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Farmers Market: Vital and Thriving

Helping my 6 year old daughter to realise her charity fundraising idea has taken me to my local Farmers Market each week – & I was struck by the positive energy and interactions taking place. It is so much more than a place to stock up on provisions

Photo of Paul Keys
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Timaru is a town of 30 000 in the rural heart of New Zealand's South Island. Every Sunday morning stalls appear in the park behind the tranquil beach, where local farmers and artisan food producers sell the goods they make. It is a regular date for a decent slice of the community, the place is abuzz from 8:30 until midday, and it seems that half of the customers arrive early and leave late, taking coffee and sitting to chat and brunch on the range of goodies they have just purchased. It is hard to believe that the market has been running for only 16 months! Seasonal produce can be brought by anyone and sold at a community stall, today an amazing variety of apples were turned into the most delicious aromatic juice, using the labour of any passing youth, where they are stationed around a central table to core, chop and press bags of fruit brought along by yet other shoppers. Teen friendships are formed.

The producers are enthusiastic about the market, which gives them the opportunity to sell their products at retail rates rather than the wholesale rates offered in other distribution channels. Farmers Markets are the only outlet for many of them , despite supermarkets and distributors chasing them . It seems the ability to get a sustainable price for their goods enables them to focus on quality rather than quantity, as the local area had 3 winners of the 12 awards nationwide in the recent prestigious Cuisine magazine annual food awards, 2 of them on site in Timaru Farmers Market, and one at a market 30 minutes drive away. Pretty impressive for a province that has a little over 1% of New Zealands' Population. Organic and Ethical are nearly universal philosophies among the producers.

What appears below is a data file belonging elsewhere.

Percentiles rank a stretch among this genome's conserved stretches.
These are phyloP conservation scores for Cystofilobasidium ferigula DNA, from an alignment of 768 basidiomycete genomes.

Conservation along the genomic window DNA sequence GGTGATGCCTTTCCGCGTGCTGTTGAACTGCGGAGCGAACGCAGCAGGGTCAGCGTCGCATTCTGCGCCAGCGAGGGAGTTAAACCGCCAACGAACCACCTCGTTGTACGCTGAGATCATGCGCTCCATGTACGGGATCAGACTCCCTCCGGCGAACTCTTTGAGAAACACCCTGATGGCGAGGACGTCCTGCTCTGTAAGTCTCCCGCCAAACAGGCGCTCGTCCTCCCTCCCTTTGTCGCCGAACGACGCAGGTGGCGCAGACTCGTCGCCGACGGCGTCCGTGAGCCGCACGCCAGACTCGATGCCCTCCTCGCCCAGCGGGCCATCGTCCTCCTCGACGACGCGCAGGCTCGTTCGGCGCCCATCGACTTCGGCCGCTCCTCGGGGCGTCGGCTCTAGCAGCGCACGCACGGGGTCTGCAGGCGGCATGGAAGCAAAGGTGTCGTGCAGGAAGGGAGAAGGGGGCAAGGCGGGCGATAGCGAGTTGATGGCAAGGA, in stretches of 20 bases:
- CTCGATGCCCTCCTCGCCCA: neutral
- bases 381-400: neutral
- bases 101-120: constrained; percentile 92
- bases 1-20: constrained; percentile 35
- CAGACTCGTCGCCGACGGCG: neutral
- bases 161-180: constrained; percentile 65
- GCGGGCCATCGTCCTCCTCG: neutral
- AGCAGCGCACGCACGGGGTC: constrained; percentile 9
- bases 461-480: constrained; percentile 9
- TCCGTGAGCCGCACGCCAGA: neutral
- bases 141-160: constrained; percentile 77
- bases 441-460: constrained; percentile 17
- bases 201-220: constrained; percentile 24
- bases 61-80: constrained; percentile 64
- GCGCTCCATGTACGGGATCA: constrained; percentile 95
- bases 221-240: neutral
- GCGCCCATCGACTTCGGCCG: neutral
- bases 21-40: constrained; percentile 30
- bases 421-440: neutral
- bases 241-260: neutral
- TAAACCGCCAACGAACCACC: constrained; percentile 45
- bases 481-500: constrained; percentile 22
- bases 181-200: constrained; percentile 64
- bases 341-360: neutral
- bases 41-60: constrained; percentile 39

Local, sustainable, by and for the community. No wonder the place is so alive . I feel joy at being a consumer from this place, and the stories of enthusiatic growers and cooks being able to ditch the day job completely to do what they love because of this model were INSPIRING.

I want this to be the default option for getting my goods, so I would love to see it grow.

What can this hyper-local success story teach us?

Is there hope that the passion up for grabs alongside all the great produce will encourage more would-be entrepreneurs into food production and farming? And expand the range of goods which can be sustainably produced locally?

Is there room for more business model innovation which side-steps more traditional, commercial supply?

 Can the enthusiasm of having the producers present at point-of-sale be replicated by others so that there is still time to BE a producer, so produce can be sold fresh and frequently ?

How might participatory ventures like the apple juice scene inspire other initiatives – perhaps at scale? Can we harness the social-benefit spinoffs?

1 comment

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Photo of Meena Kadri

Hey there Dr. Keys. Wow – you've given us a lot to think about here. We're especially taken by your inquiry about balancing point-of-sale presence and actual production time. Great question – would be fab to get some global producers to weigh in about this as to what kind of significance they place on interacting with the end-point buyer. Sounds like it's quite a priority in Timaru.

Though we have to admit you've been eclipsed by your daughter's post:
Your family should be getting commission from the Timaru Tourism Board!